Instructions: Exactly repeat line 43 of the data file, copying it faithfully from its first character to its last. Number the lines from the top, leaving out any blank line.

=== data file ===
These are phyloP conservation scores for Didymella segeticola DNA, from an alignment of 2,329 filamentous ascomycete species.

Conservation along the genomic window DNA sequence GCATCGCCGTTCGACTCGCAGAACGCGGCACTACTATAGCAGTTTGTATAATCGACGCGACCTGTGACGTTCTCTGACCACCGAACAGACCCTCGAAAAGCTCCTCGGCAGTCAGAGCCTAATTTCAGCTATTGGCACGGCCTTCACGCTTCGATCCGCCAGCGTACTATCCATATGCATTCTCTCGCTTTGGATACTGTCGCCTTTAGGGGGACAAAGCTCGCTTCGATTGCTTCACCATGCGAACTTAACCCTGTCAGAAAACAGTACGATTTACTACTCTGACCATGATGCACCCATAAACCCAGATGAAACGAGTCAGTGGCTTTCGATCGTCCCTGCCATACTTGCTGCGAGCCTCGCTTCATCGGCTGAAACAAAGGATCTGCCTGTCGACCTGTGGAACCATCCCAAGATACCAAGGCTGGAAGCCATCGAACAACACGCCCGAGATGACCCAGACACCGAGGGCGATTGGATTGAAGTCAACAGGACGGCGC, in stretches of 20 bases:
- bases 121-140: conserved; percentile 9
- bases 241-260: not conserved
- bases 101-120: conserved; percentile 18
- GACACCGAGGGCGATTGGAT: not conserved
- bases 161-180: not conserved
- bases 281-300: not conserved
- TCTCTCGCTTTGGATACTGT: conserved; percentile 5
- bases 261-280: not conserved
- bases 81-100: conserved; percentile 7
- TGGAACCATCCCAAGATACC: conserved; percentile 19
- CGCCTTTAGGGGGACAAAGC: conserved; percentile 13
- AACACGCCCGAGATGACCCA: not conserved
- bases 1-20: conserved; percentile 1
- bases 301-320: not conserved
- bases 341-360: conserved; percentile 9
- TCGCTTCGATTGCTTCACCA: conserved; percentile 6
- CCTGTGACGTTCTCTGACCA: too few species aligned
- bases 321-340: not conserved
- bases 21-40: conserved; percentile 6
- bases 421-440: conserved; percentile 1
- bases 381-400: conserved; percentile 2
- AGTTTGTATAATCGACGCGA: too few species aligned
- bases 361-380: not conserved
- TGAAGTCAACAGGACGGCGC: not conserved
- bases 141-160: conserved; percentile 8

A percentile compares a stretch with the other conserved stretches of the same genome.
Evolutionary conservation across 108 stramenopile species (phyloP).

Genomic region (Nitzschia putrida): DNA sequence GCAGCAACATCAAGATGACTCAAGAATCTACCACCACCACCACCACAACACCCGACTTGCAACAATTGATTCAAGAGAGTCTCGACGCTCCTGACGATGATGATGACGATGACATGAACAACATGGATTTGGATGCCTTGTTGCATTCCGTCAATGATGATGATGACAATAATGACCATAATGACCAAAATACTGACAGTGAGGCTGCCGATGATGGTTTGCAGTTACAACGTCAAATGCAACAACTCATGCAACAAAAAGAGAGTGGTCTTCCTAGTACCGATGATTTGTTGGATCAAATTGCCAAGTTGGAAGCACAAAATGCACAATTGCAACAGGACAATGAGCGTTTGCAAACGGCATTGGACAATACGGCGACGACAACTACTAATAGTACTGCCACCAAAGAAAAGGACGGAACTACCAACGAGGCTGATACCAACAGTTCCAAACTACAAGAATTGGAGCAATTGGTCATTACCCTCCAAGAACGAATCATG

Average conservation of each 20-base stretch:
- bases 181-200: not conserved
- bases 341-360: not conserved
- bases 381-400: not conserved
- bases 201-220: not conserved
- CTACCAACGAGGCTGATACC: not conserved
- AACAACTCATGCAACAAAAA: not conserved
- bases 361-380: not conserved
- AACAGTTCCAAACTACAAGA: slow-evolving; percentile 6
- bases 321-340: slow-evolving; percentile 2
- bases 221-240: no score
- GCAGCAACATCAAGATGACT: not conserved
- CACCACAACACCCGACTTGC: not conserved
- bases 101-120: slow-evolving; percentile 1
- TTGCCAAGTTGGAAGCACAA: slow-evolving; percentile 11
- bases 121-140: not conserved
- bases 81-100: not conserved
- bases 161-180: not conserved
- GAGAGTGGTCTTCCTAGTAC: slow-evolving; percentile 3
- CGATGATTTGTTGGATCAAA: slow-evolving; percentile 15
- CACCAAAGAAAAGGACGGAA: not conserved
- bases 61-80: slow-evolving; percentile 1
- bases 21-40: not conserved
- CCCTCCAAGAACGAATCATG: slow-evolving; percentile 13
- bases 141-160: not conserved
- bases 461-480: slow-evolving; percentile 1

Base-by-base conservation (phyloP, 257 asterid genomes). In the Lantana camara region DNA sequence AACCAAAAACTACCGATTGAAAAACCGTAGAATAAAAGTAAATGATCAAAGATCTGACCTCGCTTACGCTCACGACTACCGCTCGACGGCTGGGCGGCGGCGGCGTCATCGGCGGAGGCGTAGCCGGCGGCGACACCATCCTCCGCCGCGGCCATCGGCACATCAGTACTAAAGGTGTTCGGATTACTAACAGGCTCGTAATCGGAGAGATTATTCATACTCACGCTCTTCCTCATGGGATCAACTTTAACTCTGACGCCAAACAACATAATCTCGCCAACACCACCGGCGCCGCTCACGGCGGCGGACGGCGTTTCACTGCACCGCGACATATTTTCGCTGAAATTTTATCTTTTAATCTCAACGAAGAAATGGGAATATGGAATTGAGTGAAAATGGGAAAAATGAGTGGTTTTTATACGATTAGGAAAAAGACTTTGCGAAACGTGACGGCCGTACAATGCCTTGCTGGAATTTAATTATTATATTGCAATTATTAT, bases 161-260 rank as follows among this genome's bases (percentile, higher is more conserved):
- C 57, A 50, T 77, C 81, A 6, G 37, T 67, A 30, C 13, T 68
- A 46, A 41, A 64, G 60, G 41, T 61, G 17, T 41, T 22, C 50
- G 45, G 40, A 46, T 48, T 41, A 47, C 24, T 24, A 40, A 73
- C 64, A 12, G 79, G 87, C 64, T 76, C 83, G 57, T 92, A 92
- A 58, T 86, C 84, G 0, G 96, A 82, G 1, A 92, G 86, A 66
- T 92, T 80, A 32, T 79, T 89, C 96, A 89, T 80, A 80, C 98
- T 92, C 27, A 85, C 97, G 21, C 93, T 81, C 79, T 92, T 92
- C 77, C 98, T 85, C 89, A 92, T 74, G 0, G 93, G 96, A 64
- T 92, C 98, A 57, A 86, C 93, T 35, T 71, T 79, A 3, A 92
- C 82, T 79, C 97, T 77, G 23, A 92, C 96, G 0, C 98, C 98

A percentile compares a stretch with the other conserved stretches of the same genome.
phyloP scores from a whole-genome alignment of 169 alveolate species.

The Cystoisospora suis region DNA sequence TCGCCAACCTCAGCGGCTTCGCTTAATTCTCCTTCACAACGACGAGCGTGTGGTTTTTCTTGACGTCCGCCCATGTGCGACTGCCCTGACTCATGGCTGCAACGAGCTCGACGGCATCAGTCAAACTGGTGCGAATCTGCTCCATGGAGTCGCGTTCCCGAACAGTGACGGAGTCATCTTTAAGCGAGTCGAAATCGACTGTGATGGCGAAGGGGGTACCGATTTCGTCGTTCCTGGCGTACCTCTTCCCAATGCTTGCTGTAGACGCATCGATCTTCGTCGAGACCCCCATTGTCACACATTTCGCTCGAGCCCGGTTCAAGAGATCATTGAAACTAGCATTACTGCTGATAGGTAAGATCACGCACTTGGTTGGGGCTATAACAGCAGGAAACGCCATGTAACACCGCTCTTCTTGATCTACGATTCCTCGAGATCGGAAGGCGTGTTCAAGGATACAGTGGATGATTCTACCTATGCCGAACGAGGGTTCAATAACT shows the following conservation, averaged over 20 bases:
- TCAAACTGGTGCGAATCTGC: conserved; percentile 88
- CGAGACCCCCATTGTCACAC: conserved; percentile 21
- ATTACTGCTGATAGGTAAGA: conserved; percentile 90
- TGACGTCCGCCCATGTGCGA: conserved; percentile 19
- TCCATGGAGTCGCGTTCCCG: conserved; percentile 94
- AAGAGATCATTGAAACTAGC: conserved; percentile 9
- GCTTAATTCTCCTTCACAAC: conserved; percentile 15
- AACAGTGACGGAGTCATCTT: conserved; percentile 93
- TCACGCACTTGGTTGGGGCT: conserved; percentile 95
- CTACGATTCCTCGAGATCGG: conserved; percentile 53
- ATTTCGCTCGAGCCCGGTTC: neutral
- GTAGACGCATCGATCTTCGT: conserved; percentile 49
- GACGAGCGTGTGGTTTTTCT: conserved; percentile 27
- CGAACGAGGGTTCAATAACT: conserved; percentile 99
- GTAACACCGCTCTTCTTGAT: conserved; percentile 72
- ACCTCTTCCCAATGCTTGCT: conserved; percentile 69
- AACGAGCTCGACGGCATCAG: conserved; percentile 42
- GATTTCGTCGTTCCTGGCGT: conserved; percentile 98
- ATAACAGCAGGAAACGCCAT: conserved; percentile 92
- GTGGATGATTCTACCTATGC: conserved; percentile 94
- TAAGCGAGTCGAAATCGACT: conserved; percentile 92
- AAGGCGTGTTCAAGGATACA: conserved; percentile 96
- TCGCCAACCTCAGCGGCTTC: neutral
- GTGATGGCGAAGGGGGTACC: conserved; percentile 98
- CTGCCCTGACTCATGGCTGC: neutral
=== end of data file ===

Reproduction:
- CACCACAACACCCGACTTGC: not conserved